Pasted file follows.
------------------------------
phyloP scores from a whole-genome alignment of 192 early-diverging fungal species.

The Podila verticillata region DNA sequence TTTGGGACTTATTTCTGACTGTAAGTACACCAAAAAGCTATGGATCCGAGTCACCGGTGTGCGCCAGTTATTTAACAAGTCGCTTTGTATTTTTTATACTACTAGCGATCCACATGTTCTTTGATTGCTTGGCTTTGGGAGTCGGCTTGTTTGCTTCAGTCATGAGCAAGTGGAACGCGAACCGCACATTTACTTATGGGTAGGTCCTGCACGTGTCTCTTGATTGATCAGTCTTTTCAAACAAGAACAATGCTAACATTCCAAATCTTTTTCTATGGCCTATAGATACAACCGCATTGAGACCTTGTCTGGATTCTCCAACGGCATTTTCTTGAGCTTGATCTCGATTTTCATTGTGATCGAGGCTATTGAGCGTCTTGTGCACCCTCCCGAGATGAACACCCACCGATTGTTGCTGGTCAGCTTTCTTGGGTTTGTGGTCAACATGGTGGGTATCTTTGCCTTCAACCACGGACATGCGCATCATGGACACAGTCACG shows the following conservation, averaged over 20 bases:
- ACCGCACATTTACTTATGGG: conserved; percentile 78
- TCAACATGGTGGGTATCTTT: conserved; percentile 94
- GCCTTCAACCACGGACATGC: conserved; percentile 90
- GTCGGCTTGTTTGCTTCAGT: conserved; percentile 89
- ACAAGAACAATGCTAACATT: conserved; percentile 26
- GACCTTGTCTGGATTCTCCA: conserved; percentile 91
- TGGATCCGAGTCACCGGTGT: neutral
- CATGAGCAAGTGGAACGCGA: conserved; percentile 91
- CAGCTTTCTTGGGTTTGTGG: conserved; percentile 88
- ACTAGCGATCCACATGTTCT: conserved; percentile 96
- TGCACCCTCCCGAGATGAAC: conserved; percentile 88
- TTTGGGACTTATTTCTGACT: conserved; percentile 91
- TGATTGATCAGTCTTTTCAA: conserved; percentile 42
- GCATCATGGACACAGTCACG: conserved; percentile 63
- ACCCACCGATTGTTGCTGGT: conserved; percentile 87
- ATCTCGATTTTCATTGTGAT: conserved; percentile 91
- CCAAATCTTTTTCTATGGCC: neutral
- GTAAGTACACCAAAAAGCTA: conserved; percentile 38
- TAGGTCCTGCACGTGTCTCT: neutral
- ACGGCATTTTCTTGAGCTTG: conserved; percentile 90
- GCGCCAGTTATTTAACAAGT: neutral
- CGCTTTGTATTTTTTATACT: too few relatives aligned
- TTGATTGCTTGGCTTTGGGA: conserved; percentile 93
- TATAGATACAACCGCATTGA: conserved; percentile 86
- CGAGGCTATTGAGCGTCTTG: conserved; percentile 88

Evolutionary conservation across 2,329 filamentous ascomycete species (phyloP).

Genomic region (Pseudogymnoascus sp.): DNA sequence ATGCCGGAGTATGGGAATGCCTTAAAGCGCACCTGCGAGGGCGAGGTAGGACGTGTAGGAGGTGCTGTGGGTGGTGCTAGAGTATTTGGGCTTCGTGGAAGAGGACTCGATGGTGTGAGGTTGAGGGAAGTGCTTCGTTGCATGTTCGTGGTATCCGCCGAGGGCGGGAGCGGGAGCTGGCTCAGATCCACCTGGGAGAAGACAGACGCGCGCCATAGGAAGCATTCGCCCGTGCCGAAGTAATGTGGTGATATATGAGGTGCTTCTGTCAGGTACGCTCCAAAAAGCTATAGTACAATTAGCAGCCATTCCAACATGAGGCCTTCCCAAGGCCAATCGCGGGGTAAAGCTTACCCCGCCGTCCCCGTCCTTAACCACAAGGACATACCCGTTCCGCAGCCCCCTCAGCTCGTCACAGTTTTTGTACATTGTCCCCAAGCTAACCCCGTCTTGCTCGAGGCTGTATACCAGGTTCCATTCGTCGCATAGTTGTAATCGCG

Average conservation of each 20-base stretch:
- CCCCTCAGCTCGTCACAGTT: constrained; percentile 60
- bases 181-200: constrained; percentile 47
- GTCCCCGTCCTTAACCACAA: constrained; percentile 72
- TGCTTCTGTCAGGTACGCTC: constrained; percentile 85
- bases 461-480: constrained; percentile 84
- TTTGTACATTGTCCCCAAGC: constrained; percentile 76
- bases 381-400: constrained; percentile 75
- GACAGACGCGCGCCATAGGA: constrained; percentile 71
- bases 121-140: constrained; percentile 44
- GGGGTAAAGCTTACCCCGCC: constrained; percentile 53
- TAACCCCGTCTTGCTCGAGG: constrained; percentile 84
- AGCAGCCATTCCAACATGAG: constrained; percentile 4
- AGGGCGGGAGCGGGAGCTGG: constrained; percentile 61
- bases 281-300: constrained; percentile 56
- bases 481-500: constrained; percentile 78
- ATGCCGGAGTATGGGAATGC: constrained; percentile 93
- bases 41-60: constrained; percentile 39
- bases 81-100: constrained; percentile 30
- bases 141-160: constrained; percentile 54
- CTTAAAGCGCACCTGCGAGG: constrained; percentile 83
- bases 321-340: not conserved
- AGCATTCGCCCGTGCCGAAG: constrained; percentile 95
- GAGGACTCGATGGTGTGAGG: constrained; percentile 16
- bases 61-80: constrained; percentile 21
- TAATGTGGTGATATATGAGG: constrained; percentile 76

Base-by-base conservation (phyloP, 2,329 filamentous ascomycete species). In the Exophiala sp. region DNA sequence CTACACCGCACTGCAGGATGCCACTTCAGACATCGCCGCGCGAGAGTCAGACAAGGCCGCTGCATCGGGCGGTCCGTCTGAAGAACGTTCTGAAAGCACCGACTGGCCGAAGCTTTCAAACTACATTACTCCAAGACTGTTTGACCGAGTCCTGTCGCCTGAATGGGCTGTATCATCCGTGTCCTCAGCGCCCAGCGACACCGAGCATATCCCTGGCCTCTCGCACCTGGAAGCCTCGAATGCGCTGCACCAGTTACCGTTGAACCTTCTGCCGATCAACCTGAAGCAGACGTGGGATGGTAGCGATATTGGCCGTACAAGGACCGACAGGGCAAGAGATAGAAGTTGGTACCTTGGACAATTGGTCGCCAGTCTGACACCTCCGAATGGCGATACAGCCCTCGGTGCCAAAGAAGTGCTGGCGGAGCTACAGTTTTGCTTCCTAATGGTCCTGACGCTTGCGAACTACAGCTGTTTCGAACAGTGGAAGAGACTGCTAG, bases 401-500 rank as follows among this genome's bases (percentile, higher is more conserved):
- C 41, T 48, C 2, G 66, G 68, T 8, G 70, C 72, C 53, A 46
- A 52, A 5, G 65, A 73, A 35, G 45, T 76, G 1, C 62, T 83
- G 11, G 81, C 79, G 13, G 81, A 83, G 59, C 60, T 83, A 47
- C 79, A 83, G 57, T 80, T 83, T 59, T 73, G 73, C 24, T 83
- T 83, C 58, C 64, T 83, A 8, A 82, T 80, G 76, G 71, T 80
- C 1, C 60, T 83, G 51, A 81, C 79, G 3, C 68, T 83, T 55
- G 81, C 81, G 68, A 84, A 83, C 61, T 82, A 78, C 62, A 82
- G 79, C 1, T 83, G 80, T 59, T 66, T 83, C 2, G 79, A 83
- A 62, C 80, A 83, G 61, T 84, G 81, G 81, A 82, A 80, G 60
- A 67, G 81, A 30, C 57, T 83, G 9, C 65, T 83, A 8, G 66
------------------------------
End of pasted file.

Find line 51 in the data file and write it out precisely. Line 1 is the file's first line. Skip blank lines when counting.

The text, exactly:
- bases 321-340: not conserved